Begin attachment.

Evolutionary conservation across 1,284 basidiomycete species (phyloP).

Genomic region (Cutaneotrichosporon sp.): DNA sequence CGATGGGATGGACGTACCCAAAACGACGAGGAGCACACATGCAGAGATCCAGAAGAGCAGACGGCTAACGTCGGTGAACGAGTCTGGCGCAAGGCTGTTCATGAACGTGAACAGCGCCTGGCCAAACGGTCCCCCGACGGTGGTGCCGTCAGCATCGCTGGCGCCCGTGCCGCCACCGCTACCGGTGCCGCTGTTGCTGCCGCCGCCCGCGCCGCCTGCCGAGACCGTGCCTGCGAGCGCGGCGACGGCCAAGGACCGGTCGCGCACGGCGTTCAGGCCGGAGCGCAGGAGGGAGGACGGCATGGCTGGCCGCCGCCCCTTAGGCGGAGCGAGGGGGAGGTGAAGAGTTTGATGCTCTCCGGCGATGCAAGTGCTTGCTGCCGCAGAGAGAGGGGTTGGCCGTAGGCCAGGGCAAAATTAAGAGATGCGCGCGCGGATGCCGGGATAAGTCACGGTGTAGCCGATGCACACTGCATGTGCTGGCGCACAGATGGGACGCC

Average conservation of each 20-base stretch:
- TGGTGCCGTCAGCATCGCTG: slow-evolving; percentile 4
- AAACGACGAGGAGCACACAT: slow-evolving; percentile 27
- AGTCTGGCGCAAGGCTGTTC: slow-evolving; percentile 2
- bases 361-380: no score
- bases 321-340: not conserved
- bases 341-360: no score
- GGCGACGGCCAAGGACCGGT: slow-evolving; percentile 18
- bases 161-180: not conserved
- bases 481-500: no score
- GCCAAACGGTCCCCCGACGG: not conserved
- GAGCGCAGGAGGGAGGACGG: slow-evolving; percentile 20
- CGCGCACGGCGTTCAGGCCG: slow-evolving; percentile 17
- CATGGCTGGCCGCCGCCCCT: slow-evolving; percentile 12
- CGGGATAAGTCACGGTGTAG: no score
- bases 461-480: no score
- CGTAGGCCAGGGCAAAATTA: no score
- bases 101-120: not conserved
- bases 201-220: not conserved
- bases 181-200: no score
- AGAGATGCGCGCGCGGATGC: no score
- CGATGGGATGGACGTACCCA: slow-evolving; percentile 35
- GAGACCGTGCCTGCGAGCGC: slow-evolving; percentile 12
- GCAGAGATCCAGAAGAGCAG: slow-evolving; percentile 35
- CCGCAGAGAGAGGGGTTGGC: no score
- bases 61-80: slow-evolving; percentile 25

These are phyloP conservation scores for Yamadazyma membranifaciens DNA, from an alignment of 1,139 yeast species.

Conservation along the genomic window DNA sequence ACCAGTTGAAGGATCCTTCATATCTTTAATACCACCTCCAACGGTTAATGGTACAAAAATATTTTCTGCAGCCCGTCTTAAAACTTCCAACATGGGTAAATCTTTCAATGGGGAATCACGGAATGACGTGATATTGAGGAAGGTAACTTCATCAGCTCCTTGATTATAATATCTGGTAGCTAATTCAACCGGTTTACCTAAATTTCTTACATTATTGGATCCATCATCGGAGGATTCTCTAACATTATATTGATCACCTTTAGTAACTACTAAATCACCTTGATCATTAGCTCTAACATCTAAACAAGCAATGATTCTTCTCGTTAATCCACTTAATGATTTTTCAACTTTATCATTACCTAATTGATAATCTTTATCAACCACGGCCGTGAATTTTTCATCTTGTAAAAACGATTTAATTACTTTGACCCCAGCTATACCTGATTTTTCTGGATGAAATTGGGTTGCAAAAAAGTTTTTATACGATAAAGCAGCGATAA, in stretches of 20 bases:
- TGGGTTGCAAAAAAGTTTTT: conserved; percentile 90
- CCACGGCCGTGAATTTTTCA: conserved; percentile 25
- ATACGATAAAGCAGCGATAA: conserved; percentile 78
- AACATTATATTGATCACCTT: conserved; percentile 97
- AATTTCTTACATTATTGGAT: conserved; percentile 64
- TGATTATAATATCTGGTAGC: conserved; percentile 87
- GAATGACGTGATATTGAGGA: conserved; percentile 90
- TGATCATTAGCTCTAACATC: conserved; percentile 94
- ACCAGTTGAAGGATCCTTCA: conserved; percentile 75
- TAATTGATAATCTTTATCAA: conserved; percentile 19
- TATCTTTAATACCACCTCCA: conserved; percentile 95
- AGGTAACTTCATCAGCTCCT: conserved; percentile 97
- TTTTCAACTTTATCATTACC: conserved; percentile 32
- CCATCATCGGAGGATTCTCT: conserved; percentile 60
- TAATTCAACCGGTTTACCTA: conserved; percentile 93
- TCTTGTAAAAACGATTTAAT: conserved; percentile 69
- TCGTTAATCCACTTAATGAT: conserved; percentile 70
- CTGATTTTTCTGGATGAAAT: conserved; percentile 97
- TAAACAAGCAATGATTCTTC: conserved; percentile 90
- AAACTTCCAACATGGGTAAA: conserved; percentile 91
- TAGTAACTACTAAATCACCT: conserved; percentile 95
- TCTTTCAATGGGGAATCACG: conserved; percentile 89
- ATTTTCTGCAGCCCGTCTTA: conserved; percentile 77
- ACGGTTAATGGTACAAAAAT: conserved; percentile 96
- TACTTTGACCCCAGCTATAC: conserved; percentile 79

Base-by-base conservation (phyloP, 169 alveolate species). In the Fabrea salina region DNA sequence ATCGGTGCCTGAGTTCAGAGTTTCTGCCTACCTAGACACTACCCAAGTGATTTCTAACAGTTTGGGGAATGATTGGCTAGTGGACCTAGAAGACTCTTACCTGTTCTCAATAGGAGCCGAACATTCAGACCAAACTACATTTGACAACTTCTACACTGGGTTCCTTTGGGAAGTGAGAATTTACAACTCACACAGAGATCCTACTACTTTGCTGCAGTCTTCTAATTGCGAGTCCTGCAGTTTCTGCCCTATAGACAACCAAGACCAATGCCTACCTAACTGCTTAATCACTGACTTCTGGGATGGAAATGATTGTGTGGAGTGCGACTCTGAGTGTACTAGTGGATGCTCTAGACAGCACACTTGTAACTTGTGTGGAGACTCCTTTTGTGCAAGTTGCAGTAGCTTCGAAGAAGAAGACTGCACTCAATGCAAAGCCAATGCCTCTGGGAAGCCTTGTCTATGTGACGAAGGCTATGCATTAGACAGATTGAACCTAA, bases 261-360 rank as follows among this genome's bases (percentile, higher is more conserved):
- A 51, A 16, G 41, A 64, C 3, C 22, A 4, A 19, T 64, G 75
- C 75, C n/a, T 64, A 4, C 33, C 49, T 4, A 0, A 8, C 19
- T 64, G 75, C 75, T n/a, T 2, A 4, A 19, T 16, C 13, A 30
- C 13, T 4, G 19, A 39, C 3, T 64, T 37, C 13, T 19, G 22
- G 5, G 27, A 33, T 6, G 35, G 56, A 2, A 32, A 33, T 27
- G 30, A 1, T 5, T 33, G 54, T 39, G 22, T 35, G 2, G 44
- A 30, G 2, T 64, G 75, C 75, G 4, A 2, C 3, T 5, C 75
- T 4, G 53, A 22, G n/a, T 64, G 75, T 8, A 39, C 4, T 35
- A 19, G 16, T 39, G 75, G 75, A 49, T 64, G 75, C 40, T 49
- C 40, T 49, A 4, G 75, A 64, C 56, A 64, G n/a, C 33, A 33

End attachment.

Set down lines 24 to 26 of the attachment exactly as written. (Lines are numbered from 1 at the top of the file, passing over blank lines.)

- CGATGGGATGGACGTACCCA: slow-evolving; percentile 35
- GAGACCGTGCCTGCGAGCGC: slow-evolving; percentile 12
- GCAGAGATCCAGAAGAGCAG: slow-evolving; percentile 35